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    comparison of a couple lights. They're all very similar, just get ones with good reviews. I'd also look at ones with the higher voltage so you have more light. You can always use the lower light settings to save battery. My only real advise is making sure you get ones with the same voltage and cable, or make sure they use different charger cables.

    1. Basic Cree LED light, 4.2V, $20 off lightinthebox.
    4400MAh Cree T6 LED Cycling Bicycle Bike Silver Headlight Headlamp Kit Set 2015 ? $19.19
    2. similar light off amazon for $10, but with red accents. OOH AAH
    http://smile.amazon.com/Bicycle-Ligh...=cree+headlamp
    3. similar light, but the higher voltage one with higher light output for $22. I think I saw a similar one on lightinthebox for $24. does get a litle warmer, so you don't want to just sit there with the high beam on. when moving, it's good. I bought this one last year, still going strong. I haven't used it as much as I'd like, but when I do get to use it, it works for about 2 hours on medium, which is plenty of light.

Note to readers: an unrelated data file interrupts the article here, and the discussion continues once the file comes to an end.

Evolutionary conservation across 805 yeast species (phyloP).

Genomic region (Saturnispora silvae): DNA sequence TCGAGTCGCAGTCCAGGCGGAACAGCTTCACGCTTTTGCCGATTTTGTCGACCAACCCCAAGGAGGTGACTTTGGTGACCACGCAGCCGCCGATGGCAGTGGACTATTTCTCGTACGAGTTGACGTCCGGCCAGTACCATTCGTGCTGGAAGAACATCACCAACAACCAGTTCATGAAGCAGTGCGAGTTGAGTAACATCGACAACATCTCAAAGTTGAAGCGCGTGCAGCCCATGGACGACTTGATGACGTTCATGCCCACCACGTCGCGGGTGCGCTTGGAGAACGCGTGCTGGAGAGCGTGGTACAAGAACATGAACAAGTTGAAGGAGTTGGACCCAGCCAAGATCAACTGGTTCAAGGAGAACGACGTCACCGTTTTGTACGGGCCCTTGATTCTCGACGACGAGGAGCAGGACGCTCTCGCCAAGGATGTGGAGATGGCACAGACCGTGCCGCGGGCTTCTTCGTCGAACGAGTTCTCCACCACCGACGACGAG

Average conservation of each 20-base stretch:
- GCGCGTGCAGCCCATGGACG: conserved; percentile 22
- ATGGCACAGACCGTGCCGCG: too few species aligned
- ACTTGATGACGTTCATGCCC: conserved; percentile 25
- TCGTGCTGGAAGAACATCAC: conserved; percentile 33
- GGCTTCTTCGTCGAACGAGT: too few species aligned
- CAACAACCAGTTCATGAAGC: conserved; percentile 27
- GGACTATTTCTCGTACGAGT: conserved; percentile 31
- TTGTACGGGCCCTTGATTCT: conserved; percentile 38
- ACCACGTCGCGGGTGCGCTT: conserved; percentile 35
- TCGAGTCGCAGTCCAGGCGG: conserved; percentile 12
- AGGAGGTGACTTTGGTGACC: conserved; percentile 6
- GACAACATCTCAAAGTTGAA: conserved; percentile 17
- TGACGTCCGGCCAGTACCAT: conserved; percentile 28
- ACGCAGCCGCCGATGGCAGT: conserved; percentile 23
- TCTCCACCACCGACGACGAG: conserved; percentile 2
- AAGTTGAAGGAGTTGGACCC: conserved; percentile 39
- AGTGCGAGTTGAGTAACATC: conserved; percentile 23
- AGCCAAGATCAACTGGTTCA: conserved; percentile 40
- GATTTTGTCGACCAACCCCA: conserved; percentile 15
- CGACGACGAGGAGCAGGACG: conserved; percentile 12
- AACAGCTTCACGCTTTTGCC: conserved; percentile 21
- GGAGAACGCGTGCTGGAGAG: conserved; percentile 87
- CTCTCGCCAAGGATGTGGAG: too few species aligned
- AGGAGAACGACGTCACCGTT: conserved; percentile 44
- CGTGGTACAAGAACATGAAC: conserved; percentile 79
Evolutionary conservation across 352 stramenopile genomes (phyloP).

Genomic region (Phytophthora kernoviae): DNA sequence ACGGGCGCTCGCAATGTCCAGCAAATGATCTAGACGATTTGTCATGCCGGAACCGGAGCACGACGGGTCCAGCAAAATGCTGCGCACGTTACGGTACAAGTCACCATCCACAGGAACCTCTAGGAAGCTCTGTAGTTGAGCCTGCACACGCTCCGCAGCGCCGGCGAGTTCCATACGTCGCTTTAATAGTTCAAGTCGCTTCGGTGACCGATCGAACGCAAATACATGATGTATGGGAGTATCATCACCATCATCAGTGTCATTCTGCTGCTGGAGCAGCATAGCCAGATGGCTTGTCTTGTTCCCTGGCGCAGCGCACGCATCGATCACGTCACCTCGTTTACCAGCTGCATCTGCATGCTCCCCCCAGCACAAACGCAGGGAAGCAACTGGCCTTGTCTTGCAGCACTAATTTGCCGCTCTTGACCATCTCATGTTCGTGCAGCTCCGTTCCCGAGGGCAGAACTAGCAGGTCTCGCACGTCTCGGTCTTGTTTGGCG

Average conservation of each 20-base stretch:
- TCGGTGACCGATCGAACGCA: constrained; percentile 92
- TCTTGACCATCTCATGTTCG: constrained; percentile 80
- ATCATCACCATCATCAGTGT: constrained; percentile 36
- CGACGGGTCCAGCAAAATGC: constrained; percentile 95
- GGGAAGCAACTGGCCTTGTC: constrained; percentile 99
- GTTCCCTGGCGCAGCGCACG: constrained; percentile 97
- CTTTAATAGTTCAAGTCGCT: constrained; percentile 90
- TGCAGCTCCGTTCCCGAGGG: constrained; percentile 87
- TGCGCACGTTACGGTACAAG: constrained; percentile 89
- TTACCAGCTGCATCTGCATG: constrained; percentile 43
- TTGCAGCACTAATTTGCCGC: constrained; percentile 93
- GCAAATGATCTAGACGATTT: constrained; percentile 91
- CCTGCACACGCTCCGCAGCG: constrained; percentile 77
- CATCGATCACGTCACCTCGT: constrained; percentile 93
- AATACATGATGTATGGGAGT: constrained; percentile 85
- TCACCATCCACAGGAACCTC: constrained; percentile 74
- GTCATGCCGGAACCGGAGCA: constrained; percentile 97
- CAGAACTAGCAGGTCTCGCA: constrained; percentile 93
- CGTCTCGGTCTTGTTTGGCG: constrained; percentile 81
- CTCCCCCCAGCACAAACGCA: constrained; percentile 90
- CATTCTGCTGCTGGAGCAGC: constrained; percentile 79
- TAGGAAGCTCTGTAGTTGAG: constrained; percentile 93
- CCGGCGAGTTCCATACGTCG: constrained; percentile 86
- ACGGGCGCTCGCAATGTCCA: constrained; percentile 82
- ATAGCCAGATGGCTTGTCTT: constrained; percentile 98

http://smile.amazon.com/3800lm-Outdo...=cree+headlamp
    4. If the thought of cheap batteries is a concern, they make USB powered ones. You really need to get a higher amp battery pack, so avoid the cheap $10 ones.
    http://smile.amazon.com/1200LM-XML-T...cree+usb+light
    http://smile.amazon.com/Poweradd-Pil...b+battery+pack

  6. #6
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    You want to go with a flood on the bars and more of a spot on the helmet and definitely want both. Many members have had great success on Gearbest.com for lights. Read reviews on here, depends on your budget. For $100 or so, you can't go wrong with a BT40 for the bars and a BT21 for the helmet. That would get you probably 95% of what a $500 top of the line setup would cost.